I was definitely more excited about the Manchester United/Liverpool match Sunday morning than either of the NFL Playoff games scheduled in the afternoon; that is, until the match actually started and the referees along side of United’s tactics conspired to bore me to tears and beers. I just learned recently, again thanks to the indispensable Rough Guide to Cult Football, that the United/Liverpool rivalry is considered, perhaps, the most heated and bitter in England. It makes sense on the face of it due to the stature of each club and the years both have spent at the pinnacle of the football food chain chasing the same titles and trophies, but to a newcomer like myself it didn’t add up at first. All the heated and bitters rivalries I’d read about seemed to revolve principally around geography, as close quarters and civic pride seemingly bred enmity and contempt between players and supporters alike. Liverpool and Manchester aren’t located very far apart, but this rivalry appears to have more to do with stature, tradition and legacy. Liverpool made news the day before the match by replacing beleaguered, befuddled manager Roy Hodgson. Fox Soccer Channel kept showing this clip of Hodgson standing apart from the bench on the side of the pitch, essentially alone, as the rain poured down on him; a perfect optical summation of his ill-fated tenure at Anfield. Hodgson was replaced by former Liverpool player and manager Kenny Dalglish. My own muddled instinct sensed that Liverpool would treat this match as the be-all, end-all tonic for salvaging their mostly lost domestic season. Also, managerial changes often seem to infuse moribund teams with a crackling, albeit fleeting, burst of energy and purpose.
Less than a minute after taking the pitch at Old Trafford, though, Daniel Agger was called for a tackle in the area on Dimitar Berbatov, which prompted the referee to award a penalty. Ryan Giggs took it and United led 1-0. Besides the fact that, in my view, this tackle was weak, and the subsequent penalty dubious at best, United took their gifted lead and played very clinical, organized (read: boring) soccer. Liverpool played the next half-hour with an edge, but couldn’t get the last ball needed to cause trouble in the area. Then Steven Gerrard dove in for an apparently reckless, yet ultimately glancing and harmless tackle that earned him a straight red and reduced the Reds to 10 men. Again, I felt that this call was dubious at best, but I agree with the match commentators who said that a player of Gerrard’s stature and experience should/could have been more careful. Liverpool played the rest of the match with a hearty, commendable work rate, led, as always, by Dirk Kuyt, Lucas and Raul Meireles, but they were unable to create the offense needed to equalize. I was really disappointed in how this match unfolded because the officiating sucked the life out of it before the second minute had even elapsed and the match had a chance to develop any momentum or narrative. There was probably more excitement and action in the boardrooms at Anfield on Saturday than on the pitch Sunday, which is sad for players and fans alike. I don’t blame United for playing conservatively after the early penalty gave them an advantage, but it turned the match into a lumbering aesthetic nightmare wherein they sort of resembled the club down the road from Old Trafford with the powder blue kits. I’ve watched a lot of United matches this year and I’ve yet to see an impressive performance. The match against Arsenal was close, but I’ve watched matches where Sunderland, Blackpool and West Brom and others have had United on the ropes only to see a late goal salvage points of some kind. But results, as they say, are results and this team has a knack for maximizing them. They remind me of Inter Milan, another successful side that bores me to tears and beers. My burgeoning soccer mind and fandom is very much in line with legendary historian and soccer fanatic Eduardo Galeano, who viewed himself as a “beggar” roaming the countryside looking always for the beauty in the beautiful game.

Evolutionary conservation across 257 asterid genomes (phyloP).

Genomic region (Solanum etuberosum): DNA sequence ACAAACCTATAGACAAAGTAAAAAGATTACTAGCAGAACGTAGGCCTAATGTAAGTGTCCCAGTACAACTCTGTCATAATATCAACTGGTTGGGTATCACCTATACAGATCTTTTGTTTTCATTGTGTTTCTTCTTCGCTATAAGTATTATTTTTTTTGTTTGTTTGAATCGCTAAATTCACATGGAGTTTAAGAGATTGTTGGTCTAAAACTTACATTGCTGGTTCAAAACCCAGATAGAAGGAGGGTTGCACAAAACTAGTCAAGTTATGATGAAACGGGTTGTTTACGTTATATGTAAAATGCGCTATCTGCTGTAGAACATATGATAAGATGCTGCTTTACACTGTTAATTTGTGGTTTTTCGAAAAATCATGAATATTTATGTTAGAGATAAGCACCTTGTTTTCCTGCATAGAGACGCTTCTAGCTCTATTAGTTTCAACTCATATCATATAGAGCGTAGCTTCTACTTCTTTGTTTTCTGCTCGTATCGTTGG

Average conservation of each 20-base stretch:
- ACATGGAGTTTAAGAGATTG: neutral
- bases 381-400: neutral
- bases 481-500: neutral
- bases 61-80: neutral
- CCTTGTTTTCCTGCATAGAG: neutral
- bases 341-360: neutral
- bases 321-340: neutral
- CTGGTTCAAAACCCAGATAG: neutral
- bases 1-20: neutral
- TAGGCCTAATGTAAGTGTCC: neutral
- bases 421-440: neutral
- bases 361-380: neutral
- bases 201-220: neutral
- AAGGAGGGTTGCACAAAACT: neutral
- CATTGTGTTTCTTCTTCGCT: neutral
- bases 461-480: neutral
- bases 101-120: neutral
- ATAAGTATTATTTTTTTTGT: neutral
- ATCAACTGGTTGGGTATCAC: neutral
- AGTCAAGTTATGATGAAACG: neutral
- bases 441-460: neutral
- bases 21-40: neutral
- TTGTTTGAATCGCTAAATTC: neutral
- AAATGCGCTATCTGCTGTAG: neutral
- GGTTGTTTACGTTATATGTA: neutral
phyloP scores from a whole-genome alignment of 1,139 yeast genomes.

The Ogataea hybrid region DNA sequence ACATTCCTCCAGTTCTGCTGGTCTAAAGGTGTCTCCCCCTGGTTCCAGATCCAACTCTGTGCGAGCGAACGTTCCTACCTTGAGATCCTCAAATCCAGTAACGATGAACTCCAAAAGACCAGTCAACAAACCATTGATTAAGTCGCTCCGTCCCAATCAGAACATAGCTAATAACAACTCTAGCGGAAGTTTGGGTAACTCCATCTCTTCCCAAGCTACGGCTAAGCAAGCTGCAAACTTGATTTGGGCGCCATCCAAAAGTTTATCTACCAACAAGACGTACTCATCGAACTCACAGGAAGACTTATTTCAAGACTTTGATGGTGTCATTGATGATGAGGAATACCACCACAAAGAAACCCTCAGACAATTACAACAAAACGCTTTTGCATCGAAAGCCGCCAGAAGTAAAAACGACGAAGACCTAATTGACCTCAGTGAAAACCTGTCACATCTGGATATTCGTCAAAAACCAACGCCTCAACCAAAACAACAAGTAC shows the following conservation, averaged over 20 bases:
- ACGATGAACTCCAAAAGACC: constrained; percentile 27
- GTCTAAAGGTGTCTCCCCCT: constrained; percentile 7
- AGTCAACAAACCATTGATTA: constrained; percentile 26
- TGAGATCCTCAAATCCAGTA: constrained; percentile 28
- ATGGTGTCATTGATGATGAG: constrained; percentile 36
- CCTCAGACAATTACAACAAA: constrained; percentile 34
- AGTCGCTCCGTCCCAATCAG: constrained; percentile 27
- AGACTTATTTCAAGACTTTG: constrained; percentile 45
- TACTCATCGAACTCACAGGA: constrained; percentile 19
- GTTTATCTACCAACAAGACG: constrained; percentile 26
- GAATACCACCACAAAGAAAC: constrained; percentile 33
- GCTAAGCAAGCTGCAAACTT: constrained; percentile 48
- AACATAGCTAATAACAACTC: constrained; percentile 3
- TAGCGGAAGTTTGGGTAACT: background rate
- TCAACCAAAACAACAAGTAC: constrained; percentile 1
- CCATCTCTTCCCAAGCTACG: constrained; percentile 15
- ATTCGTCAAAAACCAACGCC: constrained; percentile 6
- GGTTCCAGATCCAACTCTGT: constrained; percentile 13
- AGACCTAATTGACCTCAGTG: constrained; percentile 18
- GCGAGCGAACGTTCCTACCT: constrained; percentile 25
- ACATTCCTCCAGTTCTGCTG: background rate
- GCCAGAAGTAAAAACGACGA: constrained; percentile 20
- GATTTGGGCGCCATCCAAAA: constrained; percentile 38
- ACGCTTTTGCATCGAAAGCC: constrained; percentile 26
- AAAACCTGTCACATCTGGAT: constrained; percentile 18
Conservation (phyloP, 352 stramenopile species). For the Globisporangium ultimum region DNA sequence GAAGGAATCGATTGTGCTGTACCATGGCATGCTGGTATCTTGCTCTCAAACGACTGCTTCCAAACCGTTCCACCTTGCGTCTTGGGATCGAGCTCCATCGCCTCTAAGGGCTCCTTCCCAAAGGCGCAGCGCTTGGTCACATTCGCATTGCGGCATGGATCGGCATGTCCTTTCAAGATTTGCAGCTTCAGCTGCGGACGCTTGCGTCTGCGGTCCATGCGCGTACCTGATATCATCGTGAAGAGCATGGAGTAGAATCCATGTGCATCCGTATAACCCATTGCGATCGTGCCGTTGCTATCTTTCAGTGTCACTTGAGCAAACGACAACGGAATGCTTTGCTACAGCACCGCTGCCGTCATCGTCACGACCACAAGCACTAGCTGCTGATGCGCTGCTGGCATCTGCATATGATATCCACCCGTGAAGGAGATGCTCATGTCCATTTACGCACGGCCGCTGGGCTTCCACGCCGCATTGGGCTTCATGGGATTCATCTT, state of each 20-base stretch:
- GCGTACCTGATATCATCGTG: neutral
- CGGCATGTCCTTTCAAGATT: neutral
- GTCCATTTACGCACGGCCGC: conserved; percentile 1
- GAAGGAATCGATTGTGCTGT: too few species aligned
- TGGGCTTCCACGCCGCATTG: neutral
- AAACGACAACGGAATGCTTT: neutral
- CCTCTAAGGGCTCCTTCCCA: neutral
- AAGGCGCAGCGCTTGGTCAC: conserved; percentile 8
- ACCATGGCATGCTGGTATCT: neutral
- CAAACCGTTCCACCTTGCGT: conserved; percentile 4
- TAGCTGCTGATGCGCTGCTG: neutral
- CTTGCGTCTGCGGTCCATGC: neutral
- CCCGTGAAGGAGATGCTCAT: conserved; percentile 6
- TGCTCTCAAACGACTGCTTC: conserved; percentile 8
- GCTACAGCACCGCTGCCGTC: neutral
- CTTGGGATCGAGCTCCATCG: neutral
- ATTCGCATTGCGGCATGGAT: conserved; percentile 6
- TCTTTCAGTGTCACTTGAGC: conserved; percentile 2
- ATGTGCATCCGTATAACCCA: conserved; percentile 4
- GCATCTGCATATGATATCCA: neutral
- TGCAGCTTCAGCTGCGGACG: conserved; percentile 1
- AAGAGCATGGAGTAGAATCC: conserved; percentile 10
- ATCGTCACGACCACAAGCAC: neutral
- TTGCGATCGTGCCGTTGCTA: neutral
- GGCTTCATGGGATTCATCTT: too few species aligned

Result: Manchester United vs. Liverpool 1-0
I spent most of last week trying to forget the ponderous, paint-drying nature of the spectacle provided by a certain Arsenal vs. Manchester City EPL match. I was disgusted by Roberto Mancini’s tactics. Only Arsenal tried to attack and actually win the match. It was disgraceful. An ESPN Soccernet commentator compared City to a Serie A side and that comparison solidifies resonates more every time I watch them play. They played to draw, discourage and disorient a free-flowing Arsenal side, and, sadly, it worked. Watching a side like City makes me appreciate the nature of Harry Redknapp’s blitzing, full-throttle Tottenham squad and the wondrous Rafael van der Vaart more by the second. With all of this aesthetic righteousness and turmoil simmering in my mind, I started watching the Leicester City vs. Manchester City match Sunday afternoon and lo and behold—a whirlwind of exciting, attacking play unfurled! Carlos Tevez and Adam Johnson making inventive daredevil runs. Intricate passing, speedy form and organization. It was beautiful! I guess the fact that Leicester City was able to do what the Gunners could not, namely notch an early goal, changed Mancini’s tactical outlook. Also, much was made of the friend/mentor relationship between Leicester boss Sven-Goran Eriksson and Mancini, which may have also made the Manchester boss decide to loosen his scarves and tie and go after his friend. Whatever it was, it made for glorious, exciting soccer,which in the spirit of Galeano, is all I’m after. Bravo. The match ultimately ended in a 2-2 draw, which will require a replay.
Result: Leicester City vs. Manchester City 2-2